It’s the duty of every electric user to make sure that you have done house earthing to your property. This is important to prevent the hazardous effect of faulty current.
House earthing connects the neutral wires of every outlet to the ground. Whenever there’s a power surge or short circuit, it flows through the earth rod to the ground.
Effective Building & Consultancy recommends earthing on every building and old ones during a renovation. Our electrical inspector specialists can easily tell if the house has a good earthing and bonding system.
4 Reasons We Need to Have House Earthing
- Earthing prevents electric shock by providing a protective conductor, a path that carries the fault currents to the ground.
- Earthing also protects the electrical appliances from damage arising from faulty currents.
- Earthing also prevents the risk of fire outbreaks that may arise from current leakage.
- Earthing maintains a stable voltage in three-phase circuits of an electrical system, even when there’s an unstable load.
How House Earthing Works?
During house wiring, licensed electricians connect earthing wires from all the sockets to earth links on the distribution board. From the distribution board, they connect them to the electrode or earth plate.
Whenever there is a power surge or circuit overload, current flows through the earth rod to the ground. House earthing protects you from electric shock by providing a conductive plate, which carries the faulty current to the ground.
Earthing also causes our protective devices such as circuit breakers or fuses to switch off the current that goes to the faulty circuit.
House Earthing Requirement
Electrical grounding requires the following materials.
1. Electrical Earth Stake
The earthing stake should be 1500mm in length, 200mm in diameter, a conical end structure, and an adjustable clamp at the top.
2. Earthing Wire
Earthing wires are made of either galvanised iron or copper. Features include excellent conductors, high tensile strength, and resistance to corrosion.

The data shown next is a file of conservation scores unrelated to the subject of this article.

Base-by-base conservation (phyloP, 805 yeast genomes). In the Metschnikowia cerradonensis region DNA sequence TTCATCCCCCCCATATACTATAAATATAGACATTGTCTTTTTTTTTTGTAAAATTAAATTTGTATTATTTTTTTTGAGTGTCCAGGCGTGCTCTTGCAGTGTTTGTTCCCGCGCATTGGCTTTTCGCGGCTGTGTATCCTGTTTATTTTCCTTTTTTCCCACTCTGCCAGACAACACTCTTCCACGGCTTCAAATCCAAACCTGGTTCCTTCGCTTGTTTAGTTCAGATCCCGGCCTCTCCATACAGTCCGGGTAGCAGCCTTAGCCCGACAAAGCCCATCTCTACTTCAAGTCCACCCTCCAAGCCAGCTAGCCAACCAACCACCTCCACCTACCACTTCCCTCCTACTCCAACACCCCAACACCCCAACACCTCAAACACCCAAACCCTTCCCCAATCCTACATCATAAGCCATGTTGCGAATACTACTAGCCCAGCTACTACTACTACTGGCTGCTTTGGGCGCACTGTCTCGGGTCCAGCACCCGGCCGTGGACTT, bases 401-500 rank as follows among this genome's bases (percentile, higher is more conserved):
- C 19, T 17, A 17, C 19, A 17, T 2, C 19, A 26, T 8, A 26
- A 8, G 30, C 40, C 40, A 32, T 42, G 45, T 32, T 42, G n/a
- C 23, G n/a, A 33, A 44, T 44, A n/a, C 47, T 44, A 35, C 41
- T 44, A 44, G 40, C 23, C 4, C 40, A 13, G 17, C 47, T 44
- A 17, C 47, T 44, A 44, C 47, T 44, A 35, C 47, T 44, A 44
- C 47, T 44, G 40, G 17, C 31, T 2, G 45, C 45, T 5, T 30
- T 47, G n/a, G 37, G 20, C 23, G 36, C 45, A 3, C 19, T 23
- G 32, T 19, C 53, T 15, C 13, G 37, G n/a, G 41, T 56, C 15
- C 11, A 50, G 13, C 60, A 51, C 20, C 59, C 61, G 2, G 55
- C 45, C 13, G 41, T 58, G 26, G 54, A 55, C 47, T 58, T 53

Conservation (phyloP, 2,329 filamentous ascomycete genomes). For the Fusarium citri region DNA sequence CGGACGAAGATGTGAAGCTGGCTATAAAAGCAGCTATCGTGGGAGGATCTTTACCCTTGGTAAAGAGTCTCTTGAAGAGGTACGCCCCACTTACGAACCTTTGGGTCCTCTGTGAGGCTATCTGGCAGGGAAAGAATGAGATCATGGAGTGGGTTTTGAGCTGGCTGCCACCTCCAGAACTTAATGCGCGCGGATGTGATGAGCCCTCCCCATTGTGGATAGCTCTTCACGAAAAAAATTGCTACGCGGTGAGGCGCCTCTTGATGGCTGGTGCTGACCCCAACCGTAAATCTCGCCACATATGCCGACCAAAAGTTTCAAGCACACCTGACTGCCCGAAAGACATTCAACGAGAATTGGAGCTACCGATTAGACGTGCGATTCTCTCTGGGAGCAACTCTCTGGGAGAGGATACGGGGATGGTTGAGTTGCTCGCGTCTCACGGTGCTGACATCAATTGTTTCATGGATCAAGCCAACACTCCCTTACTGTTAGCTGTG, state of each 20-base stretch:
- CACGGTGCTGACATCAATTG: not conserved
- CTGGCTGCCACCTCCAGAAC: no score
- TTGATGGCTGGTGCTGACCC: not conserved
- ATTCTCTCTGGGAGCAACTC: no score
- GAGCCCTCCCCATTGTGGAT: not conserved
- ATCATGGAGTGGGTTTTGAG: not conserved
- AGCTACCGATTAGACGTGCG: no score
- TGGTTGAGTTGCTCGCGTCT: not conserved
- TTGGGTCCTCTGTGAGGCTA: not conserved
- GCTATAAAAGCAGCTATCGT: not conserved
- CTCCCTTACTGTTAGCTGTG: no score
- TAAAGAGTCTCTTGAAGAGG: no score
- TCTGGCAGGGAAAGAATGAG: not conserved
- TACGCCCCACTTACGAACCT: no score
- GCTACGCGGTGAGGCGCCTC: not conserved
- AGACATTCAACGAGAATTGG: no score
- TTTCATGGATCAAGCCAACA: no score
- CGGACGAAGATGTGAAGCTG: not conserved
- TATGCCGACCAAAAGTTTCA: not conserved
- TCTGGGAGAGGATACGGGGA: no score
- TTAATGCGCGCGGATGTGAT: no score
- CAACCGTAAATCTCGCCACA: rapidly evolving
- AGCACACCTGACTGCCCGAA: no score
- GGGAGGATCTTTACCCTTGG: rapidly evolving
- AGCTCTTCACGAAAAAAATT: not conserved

3. Industrial Charcoal and Salt
Charcoal and salt are excellent conductors of electricity. These also contain carbon and ions that enhance their conductivity.
4. Earthing Tools
These include pliers and spanners to adjust the clamp. A continuity tester to test for continuity. Other tools you may need include a digger, a shovel, or excavating machine. The earthing pit dimension should be 150cm x 150cm x 300cm.
House Earthing Procedures
A licensed electrician will dig the pit first to bury the ground rod. The pit should be close to the house and about 3 metres deep.
Then, he will put a layer of salt, charcoal, and sand, and place the electrical earth stake vertically inside the pit. They will fill the remaining portion of the pit with salt, charcoal, and sand layer.
Next, the electrician will connect the electrode and the earthing link using the earth wire. He will adjust the clamp using the plier and spanner. Once done with the connection, test for continuity using the continuity tester.
How Can Effective Building & Consultancy Help You with House Earthing?
It’s important to consult a professional electrical inspector if your house is earthed and if the electrical earth stake works properly. Even if earthing is recommended in every house, older homes may not have it.
If your house isn’t earthed, people may get electrocuted whenever there’s a power surge. It may also damage appliances and can cause a fire outbreak.
But with the help of Effective Building & Consultancy certified building and electrical inspectors, they can check your house earthing through a test lamp, multimeter, and other devices which only professionals have.
For more information about our building and electrical inspection services, visit our Help Centre.